Does Your Leadership Communicate an Attitude of Thankfulness?

What are you thankful for this Thanksgiving?What are you thankful for this Thanksgiving?

As leaders it’s important that we communicate an attitude of thankfulness through our leadership. The attitude of the leader permeates the entire organization. As we are grateful, appreciative and thankful, so will our people be as they watch our example. How do you share an attitude of Thanksgiving?

I worked with a company recently that has instituted a system to make expressing thanks easier. It’s called “Everyday Recognition.” There are 3 types of appreciation you can give to co-workers, 1. Hi 5, 2. W2G (Way to Go), 3. UxL (You Excel). The system is designed so that the leaders aren’t the only ones giving out kudos. Peers, other departments and employees can get in on the thanksgiving action as well. It encourages a culture of gratitude.

I love that I have the privilege and honor to live in a country that sets aside a day to officially give thanks. I did some research to understand the leader behind the decision and made some interesting discoveries:

  •  Thursday, September 28, 1789 was named by President George Washington as “Day of Publick Thanksgivin
  •  Thursday, November 26, 1863, President Abraham Lincoln proclaimed a national day of “Thanksgiving and Praise to our beneficent Father who dwelleth in the Heavens.”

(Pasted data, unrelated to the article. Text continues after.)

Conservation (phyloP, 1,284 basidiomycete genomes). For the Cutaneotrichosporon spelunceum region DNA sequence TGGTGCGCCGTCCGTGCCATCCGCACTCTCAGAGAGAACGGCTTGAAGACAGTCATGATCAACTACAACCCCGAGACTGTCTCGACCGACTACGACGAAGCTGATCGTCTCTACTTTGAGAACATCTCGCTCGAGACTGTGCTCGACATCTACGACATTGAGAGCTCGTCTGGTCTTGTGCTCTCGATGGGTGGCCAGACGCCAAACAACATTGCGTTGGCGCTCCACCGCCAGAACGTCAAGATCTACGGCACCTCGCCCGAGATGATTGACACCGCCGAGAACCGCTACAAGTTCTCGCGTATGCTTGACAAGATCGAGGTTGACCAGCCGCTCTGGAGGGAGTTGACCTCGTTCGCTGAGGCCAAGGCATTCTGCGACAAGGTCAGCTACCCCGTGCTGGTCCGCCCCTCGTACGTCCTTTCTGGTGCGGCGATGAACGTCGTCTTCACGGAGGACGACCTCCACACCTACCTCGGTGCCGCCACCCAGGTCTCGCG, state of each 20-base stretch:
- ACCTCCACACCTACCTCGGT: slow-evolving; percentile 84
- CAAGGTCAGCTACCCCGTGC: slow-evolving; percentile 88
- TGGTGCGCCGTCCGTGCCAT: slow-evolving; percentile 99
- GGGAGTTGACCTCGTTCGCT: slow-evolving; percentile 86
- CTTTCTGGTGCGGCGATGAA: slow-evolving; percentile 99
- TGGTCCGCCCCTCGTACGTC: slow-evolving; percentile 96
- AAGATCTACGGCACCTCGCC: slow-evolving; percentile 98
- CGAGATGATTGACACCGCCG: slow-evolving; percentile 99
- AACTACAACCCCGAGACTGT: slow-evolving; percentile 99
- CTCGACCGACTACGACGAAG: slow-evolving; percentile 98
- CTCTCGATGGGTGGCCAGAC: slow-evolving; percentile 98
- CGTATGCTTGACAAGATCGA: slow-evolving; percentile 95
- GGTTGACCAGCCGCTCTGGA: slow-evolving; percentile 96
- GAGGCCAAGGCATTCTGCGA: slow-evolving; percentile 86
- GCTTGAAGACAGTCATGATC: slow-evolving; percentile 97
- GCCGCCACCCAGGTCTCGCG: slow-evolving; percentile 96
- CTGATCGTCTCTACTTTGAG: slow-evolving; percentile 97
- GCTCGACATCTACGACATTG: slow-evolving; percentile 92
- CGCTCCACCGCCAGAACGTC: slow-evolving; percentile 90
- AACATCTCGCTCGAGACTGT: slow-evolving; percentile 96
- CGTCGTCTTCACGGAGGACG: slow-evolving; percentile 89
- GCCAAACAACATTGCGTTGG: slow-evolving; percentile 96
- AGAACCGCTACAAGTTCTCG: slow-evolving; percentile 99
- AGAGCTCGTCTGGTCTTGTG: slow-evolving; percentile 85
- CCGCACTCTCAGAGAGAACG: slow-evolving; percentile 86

•  In 1939, President Roosevelt declared Thanksgiving to be on the third Thursday of November instead of the fourth. His reasoning was to allow more shopping days before Christmas. Thirty-two states issued similar proclamations while 16 states refused. Thanksgiving was celebrated on two different Thursdays for two years because of the division.

One holiday, 3 different leaders – which one didn’t get it? I understand Roosevelt’s reasoning as he wanted to ensure the nation’s economic recovery wasn’t dampened. However something was lost in the translation of the meaning of Thanksgiving. He missed the much bigger picture – the purpose behind the holiday – simply to be grateful. As a leader, it’s important that when you express gratitude to your people, you’re motives are pure. Don’t show appreciation with the expectation of something in return; more production or higher sales for example. Simply be thankful.

  • Thankful for your team
  • Thankful for your company
  • Thankful for your paycheck and a full dinner table
  • Thankful for the great nation we’re blessed to live in.

Whatever your leadership position, CEO, principal or parent embrace the true meaning of thanksgiving. “Every good and perfect gift is from above…” James 1:17 Have a blessed holiday!

About the Author

Board Certified Coach, speaker, author, and trainer, Kaylene Mathews, MBA, empowers and equips individuals and teams to develop strong personal leadership so they can lead strong in every area of life. She has worked with company giants such as Frito-Lay, Dean Foods, Tenet Healthcare and PepsiCo as well as small family owned businesses and individuals. She is currently working on her second book, “Challenged to Greatness: 12 challenges to Skyrocket Your Personal Leadership.” Her first book is available on Amazon Kindle. Visit KayleneMathews to learn more.

Kaylene Mathews – who has written posts on Market Leadership Journal.


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